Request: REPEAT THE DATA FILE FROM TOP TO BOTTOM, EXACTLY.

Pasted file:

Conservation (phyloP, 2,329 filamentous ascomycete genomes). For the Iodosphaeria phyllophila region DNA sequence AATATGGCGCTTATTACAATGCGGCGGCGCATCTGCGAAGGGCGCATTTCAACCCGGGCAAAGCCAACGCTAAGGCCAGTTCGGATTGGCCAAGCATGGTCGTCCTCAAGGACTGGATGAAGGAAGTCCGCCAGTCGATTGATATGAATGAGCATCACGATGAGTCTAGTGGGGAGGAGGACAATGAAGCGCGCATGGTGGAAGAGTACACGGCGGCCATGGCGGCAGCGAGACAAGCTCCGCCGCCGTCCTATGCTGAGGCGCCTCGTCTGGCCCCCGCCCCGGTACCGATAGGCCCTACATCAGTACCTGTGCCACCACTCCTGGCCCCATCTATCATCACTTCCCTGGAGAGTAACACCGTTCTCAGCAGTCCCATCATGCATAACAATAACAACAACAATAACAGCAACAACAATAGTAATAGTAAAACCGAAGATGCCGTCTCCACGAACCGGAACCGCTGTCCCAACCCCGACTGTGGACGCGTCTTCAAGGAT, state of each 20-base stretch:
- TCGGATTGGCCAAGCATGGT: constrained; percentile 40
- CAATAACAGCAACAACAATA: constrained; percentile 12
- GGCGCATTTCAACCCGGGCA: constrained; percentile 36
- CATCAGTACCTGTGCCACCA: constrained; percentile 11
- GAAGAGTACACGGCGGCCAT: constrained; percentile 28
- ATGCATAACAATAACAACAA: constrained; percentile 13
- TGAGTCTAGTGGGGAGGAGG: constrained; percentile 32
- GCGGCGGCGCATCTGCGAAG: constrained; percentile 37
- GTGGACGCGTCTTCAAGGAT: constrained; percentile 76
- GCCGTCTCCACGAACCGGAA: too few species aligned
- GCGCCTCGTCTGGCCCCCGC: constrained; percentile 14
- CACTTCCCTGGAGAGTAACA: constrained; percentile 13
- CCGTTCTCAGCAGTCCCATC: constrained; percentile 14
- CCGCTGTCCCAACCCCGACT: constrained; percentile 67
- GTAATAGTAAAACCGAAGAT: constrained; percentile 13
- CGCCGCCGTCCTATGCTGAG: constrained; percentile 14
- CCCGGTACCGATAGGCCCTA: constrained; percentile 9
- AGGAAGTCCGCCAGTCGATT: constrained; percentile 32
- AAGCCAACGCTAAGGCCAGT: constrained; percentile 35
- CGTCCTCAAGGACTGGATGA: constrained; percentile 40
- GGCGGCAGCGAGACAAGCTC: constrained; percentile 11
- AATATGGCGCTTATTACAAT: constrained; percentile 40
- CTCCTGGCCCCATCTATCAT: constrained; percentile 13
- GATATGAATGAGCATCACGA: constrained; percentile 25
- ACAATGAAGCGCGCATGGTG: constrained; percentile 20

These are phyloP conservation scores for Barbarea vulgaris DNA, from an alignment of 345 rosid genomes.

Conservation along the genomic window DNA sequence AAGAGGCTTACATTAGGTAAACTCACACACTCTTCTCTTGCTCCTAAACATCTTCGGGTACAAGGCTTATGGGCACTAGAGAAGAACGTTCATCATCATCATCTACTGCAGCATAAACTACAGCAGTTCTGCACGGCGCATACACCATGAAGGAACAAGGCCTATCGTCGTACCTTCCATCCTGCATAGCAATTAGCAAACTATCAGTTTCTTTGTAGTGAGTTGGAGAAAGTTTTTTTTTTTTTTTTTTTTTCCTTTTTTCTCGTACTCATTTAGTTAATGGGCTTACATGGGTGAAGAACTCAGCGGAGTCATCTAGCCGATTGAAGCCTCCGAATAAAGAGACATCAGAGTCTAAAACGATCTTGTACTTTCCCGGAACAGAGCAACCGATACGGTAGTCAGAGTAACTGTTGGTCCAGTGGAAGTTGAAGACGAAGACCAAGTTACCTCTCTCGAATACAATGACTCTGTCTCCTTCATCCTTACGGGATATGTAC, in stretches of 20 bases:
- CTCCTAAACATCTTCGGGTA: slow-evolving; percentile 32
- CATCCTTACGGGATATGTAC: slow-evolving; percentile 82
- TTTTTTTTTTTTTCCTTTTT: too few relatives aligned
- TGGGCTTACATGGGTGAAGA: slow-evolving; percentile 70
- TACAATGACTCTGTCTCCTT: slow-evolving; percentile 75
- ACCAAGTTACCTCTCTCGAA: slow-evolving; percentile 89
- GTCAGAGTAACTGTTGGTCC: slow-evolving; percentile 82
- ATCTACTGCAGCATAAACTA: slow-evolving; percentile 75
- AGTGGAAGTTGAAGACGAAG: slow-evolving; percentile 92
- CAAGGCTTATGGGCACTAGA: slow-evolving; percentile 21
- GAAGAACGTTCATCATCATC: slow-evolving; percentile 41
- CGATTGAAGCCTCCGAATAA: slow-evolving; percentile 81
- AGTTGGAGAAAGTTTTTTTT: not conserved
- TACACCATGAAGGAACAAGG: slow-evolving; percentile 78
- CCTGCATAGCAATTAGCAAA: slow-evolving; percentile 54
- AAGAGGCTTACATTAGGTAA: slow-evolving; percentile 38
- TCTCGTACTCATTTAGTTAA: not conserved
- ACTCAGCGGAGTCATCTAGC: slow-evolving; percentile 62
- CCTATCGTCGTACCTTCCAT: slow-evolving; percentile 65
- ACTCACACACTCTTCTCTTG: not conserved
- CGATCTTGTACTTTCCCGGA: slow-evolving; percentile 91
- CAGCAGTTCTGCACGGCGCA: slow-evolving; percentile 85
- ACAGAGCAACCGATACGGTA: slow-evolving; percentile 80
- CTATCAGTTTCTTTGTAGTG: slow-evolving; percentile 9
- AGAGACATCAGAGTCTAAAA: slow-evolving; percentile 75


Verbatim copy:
Conservation (phyloP, 2,329 filamentous ascomycete genomes). For the Iodosphaeria phyllophila region DNA sequence AATATGGCGCTTATTACAATGCGGCGGCGCATCTGCGAAGGGCGCATTTCAACCCGGGCAAAGCCAACGCTAAGGCCAGTTCGGATTGGCCAAGCATGGTCGTCCTCAAGGACTGGATGAAGGAAGTCCGCCAGTCGATTGATATGAATGAGCATCACGATGAGTCTAGTGGGGAGGAGGACAATGAAGCGCGCATGGTGGAAGAGTACACGGCGGCCATGGCGGCAGCGAGACAAGCTCCGCCGCCGTCCTATGCTGAGGCGCCTCGTCTGGCCCCCGCCCCGGTACCGATAGGCCCTACATCAGTACCTGTGCCACCACTCCTGGCCCCATCTATCATCACTTCCCTGGAGAGTAACACCGTTCTCAGCAGTCCCATCATGCATAACAATAACAACAACAATAACAGCAACAACAATAGTAATAGTAAAACCGAAGATGCCGTCTCCACGAACCGGAACCGCTGTCCCAACCCCGACTGTGGACGCGTCTTCAAGGAT, state of each 20-base stretch:
- TCGGATTGGCCAAGCATGGT: constrained; percentile 40
- CAATAACAGCAACAACAATA: constrained; percentile 12
- GGCGCATTTCAACCCGGGCA: constrained; percentile 36
- CATCAGTACCTGTGCCACCA: constrained; percentile 11
- GAAGAGTACACGGCGGCCAT: constrained; percentile 28
- ATGCATAACAATAACAACAA: constrained; percentile 13
- TGAGTCTAGTGGGGAGGAGG: constrained; percentile 32
- GCGGCGGCGCATCTGCGAAG: constrained; percentile 37
- GTGGACGCGTCTTCAAGGAT: constrained; percentile 76
- GCCGTCTCCACGAACCGGAA: too few species aligned
- GCGCCTCGTCTGGCCCCCGC: constrained; percentile 14
- CACTTCCCTGGAGAGTAACA: constrained; percentile 13
- CCGTTCTCAGCAGTCCCATC: constrained; percentile 14
- CCGCTGTCCCAACCCCGACT: constrained; percentile 67
- GTAATAGTAAAACCGAAGAT: constrained; percentile 13
- CGCCGCCGTCCTATGCTGAG: constrained; percentile 14
- CCCGGTACCGATAGGCCCTA: constrained; percentile 9
- AGGAAGTCCGCCAGTCGATT: constrained; percentile 32
- AAGCCAACGCTAAGGCCAGT: constrained; percentile 35
- CGTCCTCAAGGACTGGATGA: constrained; percentile 40
- GGCGGCAGCGAGACAAGCTC: constrained; percentile 11
- AATATGGCGCTTATTACAAT: constrained; percentile 40
- CTCCTGGCCCCATCTATCAT: constrained; percentile 13
- GATATGAATGAGCATCACGA: constrained; percentile 25
- ACAATGAAGCGCGCATGGTG: constrained; percentile 20

These are phyloP conservation scores for Barbarea vulgaris DNA, from an alignment of 345 rosid genomes.

Conservation along the genomic window DNA sequence AAGAGGCTTACATTAGGTAAACTCACACACTCTTCTCTTGCTCCTAAACATCTTCGGGTACAAGGCTTATGGGCACTAGAGAAGAACGTTCATCATCATCATCTACTGCAGCATAAACTACAGCAGTTCTGCACGGCGCATACACCATGAAGGAACAAGGCCTATCGTCGTACCTTCCATCCTGCATAGCAATTAGCAAACTATCAGTTTCTTTGTAGTGAGTTGGAGAAAGTTTTTTTTTTTTTTTTTTTTTCCTTTTTTCTCGTACTCATTTAGTTAATGGGCTTACATGGGTGAAGAACTCAGCGGAGTCATCTAGCCGATTGAAGCCTCCGAATAAAGAGACATCAGAGTCTAAAACGATCTTGTACTTTCCCGGAACAGAGCAACCGATACGGTAGTCAGAGTAACTGTTGGTCCAGTGGAAGTTGAAGACGAAGACCAAGTTACCTCTCTCGAATACAATGACTCTGTCTCCTTCATCCTTACGGGATATGTAC, in stretches of 20 bases:
- CTCCTAAACATCTTCGGGTA: slow-evolving; percentile 32
- CATCCTTACGGGATATGTAC: slow-evolving; percentile 82
- TTTTTTTTTTTTTCCTTTTT: too few relatives aligned
- TGGGCTTACATGGGTGAAGA: slow-evolving; percentile 70
- TACAATGACTCTGTCTCCTT: slow-evolving; percentile 75
- ACCAAGTTACCTCTCTCGAA: slow-evolving; percentile 89
- GTCAGAGTAACTGTTGGTCC: slow-evolving; percentile 82
- ATCTACTGCAGCATAAACTA: slow-evolving; percentile 75
- AGTGGAAGTTGAAGACGAAG: slow-evolving; percentile 92
- CAAGGCTTATGGGCACTAGA: slow-evolving; percentile 21
- GAAGAACGTTCATCATCATC: slow-evolving; percentile 41
- CGATTGAAGCCTCCGAATAA: slow-evolving; percentile 81
- AGTTGGAGAAAGTTTTTTTT: not conserved
- TACACCATGAAGGAACAAGG: slow-evolving; percentile 78
- CCTGCATAGCAATTAGCAAA: slow-evolving; percentile 54
- AAGAGGCTTACATTAGGTAA: slow-evolving; percentile 38
- TCTCGTACTCATTTAGTTAA: not conserved
- ACTCAGCGGAGTCATCTAGC: slow-evolving; percentile 62
- CCTATCGTCGTACCTTCCAT: slow-evolving; percentile 65
- ACTCACACACTCTTCTCTTG: not conserved
- CGATCTTGTACTTTCCCGGA: slow-evolving; percentile 91
- CAGCAGTTCTGCACGGCGCA: slow-evolving; percentile 85
- ACAGAGCAACCGATACGGTA: slow-evolving; percentile 80
- CTATCAGTTTCTTTGTAGTG: slow-evolving; percentile 9
- AGAGACATCAGAGTCTAAAA: slow-evolving; percentile 75